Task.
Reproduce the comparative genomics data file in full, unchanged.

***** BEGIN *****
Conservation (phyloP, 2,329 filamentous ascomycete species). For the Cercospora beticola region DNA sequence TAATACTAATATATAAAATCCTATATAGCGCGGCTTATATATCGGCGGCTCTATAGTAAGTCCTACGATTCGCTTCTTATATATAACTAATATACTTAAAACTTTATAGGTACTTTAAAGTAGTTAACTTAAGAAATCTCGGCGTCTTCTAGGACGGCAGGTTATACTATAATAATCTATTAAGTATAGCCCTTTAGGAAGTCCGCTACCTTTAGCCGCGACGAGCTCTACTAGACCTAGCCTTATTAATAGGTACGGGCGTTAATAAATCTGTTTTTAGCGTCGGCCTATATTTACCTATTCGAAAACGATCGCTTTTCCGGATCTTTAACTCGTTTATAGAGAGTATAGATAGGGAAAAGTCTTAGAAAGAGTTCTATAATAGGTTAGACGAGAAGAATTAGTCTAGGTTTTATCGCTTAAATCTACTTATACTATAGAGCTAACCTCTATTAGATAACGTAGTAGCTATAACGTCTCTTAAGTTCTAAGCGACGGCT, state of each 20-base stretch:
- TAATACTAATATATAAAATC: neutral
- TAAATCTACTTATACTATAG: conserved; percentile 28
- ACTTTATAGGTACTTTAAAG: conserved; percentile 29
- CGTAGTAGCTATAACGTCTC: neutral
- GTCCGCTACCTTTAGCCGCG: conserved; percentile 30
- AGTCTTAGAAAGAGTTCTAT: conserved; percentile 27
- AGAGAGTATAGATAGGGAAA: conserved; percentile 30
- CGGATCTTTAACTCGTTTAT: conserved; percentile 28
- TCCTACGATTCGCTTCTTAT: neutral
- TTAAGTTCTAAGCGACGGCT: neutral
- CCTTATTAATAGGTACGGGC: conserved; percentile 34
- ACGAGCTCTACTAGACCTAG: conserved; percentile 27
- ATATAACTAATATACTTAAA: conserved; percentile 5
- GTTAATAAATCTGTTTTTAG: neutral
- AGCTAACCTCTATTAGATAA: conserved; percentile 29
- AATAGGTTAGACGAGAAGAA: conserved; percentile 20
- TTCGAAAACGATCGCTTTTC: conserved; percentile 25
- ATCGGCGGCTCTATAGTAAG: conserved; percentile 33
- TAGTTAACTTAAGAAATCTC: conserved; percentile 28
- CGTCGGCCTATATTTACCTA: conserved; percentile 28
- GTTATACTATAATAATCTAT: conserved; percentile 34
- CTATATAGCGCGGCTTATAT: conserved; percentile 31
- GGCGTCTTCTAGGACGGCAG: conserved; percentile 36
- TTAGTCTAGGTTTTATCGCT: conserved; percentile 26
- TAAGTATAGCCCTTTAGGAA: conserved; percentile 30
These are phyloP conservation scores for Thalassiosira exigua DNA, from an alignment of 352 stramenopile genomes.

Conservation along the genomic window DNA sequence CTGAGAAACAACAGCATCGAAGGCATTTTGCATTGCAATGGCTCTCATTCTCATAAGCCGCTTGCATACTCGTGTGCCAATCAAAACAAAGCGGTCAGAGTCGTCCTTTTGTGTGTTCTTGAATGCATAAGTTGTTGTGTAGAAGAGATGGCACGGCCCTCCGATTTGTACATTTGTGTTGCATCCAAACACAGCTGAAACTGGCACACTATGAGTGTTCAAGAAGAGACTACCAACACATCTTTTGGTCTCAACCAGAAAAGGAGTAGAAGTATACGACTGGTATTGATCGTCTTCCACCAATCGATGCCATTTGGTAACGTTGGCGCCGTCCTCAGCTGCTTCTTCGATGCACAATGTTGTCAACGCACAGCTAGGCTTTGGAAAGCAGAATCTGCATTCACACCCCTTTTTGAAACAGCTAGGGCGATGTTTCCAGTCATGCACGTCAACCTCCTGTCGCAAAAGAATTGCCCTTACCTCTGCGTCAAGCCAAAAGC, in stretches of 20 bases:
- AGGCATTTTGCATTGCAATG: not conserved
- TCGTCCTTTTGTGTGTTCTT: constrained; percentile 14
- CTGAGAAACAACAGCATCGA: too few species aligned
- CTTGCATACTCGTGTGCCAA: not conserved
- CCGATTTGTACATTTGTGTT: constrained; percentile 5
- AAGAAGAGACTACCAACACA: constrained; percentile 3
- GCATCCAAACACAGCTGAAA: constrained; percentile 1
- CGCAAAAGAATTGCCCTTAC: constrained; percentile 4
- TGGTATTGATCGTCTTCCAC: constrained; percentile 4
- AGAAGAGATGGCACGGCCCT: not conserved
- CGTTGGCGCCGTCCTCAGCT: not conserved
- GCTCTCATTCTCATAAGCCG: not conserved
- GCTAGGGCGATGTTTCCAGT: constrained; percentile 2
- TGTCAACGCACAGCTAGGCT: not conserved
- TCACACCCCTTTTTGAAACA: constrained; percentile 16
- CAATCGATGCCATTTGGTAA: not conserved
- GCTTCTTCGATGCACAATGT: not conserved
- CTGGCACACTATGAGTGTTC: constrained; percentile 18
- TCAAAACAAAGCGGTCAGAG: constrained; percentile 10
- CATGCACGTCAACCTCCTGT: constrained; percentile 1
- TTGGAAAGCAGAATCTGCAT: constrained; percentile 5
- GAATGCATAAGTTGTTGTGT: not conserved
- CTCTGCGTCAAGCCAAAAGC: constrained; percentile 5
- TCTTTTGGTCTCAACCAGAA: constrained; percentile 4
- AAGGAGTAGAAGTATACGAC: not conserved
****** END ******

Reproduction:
Conservation (phyloP, 2,329 filamentous ascomycete species). For the Cercospora beticola region DNA sequence TAATACTAATATATAAAATCCTATATAGCGCGGCTTATATATCGGCGGCTCTATAGTAAGTCCTACGATTCGCTTCTTATATATAACTAATATACTTAAAACTTTATAGGTACTTTAAAGTAGTTAACTTAAGAAATCTCGGCGTCTTCTAGGACGGCAGGTTATACTATAATAATCTATTAAGTATAGCCCTTTAGGAAGTCCGCTACCTTTAGCCGCGACGAGCTCTACTAGACCTAGCCTTATTAATAGGTACGGGCGTTAATAAATCTGTTTTTAGCGTCGGCCTATATTTACCTATTCGAAAACGATCGCTTTTCCGGATCTTTAACTCGTTTATAGAGAGTATAGATAGGGAAAAGTCTTAGAAAGAGTTCTATAATAGGTTAGACGAGAAGAATTAGTCTAGGTTTTATCGCTTAAATCTACTTATACTATAGAGCTAACCTCTATTAGATAACGTAGTAGCTATAACGTCTCTTAAGTTCTAAGCGACGGCT, state of each 20-base stretch:
- TAATACTAATATATAAAATC: neutral
- TAAATCTACTTATACTATAG: conserved; percentile 28
- ACTTTATAGGTACTTTAAAG: conserved; percentile 29
- CGTAGTAGCTATAACGTCTC: neutral
- GTCCGCTACCTTTAGCCGCG: conserved; percentile 30
- AGTCTTAGAAAGAGTTCTAT: conserved; percentile 27
- AGAGAGTATAGATAGGGAAA: conserved; percentile 30
- CGGATCTTTAACTCGTTTAT: conserved; percentile 28
- TCCTACGATTCGCTTCTTAT: neutral
- TTAAGTTCTAAGCGACGGCT: neutral
- CCTTATTAATAGGTACGGGC: conserved; percentile 34
- ACGAGCTCTACTAGACCTAG: conserved; percentile 27
- ATATAACTAATATACTTAAA: conserved; percentile 5
- GTTAATAAATCTGTTTTTAG: neutral
- AGCTAACCTCTATTAGATAA: conserved; percentile 29
- AATAGGTTAGACGAGAAGAA: conserved; percentile 20
- TTCGAAAACGATCGCTTTTC: conserved; percentile 25
- ATCGGCGGCTCTATAGTAAG: conserved; percentile 33
- TAGTTAACTTAAGAAATCTC: conserved; percentile 28
- CGTCGGCCTATATTTACCTA: conserved; percentile 28
- GTTATACTATAATAATCTAT: conserved; percentile 34
- CTATATAGCGCGGCTTATAT: conserved; percentile 31
- GGCGTCTTCTAGGACGGCAG: conserved; percentile 36
- TTAGTCTAGGTTTTATCGCT: conserved; percentile 26
- TAAGTATAGCCCTTTAGGAA: conserved; percentile 30
These are phyloP conservation scores for Thalassiosira exigua DNA, from an alignment of 352 stramenopile genomes.

Conservation along the genomic window DNA sequence CTGAGAAACAACAGCATCGAAGGCATTTTGCATTGCAATGGCTCTCATTCTCATAAGCCGCTTGCATACTCGTGTGCCAATCAAAACAAAGCGGTCAGAGTCGTCCTTTTGTGTGTTCTTGAATGCATAAGTTGTTGTGTAGAAGAGATGGCACGGCCCTCCGATTTGTACATTTGTGTTGCATCCAAACACAGCTGAAACTGGCACACTATGAGTGTTCAAGAAGAGACTACCAACACATCTTTTGGTCTCAACCAGAAAAGGAGTAGAAGTATACGACTGGTATTGATCGTCTTCCACCAATCGATGCCATTTGGTAACGTTGGCGCCGTCCTCAGCTGCTTCTTCGATGCACAATGTTGTCAACGCACAGCTAGGCTTTGGAAAGCAGAATCTGCATTCACACCCCTTTTTGAAACAGCTAGGGCGATGTTTCCAGTCATGCACGTCAACCTCCTGTCGCAAAAGAATTGCCCTTACCTCTGCGTCAAGCCAAAAGC, in stretches of 20 bases:
- AGGCATTTTGCATTGCAATG: not conserved
- TCGTCCTTTTGTGTGTTCTT: constrained; percentile 14
- CTGAGAAACAACAGCATCGA: too few species aligned
- CTTGCATACTCGTGTGCCAA: not conserved
- CCGATTTGTACATTTGTGTT: constrained; percentile 5
- AAGAAGAGACTACCAACACA: constrained; percentile 3
- GCATCCAAACACAGCTGAAA: constrained; percentile 1
- CGCAAAAGAATTGCCCTTAC: constrained; percentile 4
- TGGTATTGATCGTCTTCCAC: constrained; percentile 4
- AGAAGAGATGGCACGGCCCT: not conserved
- CGTTGGCGCCGTCCTCAGCT: not conserved
- GCTCTCATTCTCATAAGCCG: not conserved
- GCTAGGGCGATGTTTCCAGT: constrained; percentile 2
- TGTCAACGCACAGCTAGGCT: not conserved
- TCACACCCCTTTTTGAAACA: constrained; percentile 16
- CAATCGATGCCATTTGGTAA: not conserved
- GCTTCTTCGATGCACAATGT: not conserved
- CTGGCACACTATGAGTGTTC: constrained; percentile 18
- TCAAAACAAAGCGGTCAGAG: constrained; percentile 10
- CATGCACGTCAACCTCCTGT: constrained; percentile 1
- TTGGAAAGCAGAATCTGCAT: constrained; percentile 5
- GAATGCATAAGTTGTTGTGT: not conserved
- CTCTGCGTCAAGCCAAAAGC: constrained; percentile 5
- TCTTTTGGTCTCAACCAGAA: constrained; percentile 4
- AAGGAGTAGAAGTATACGAC: not conserved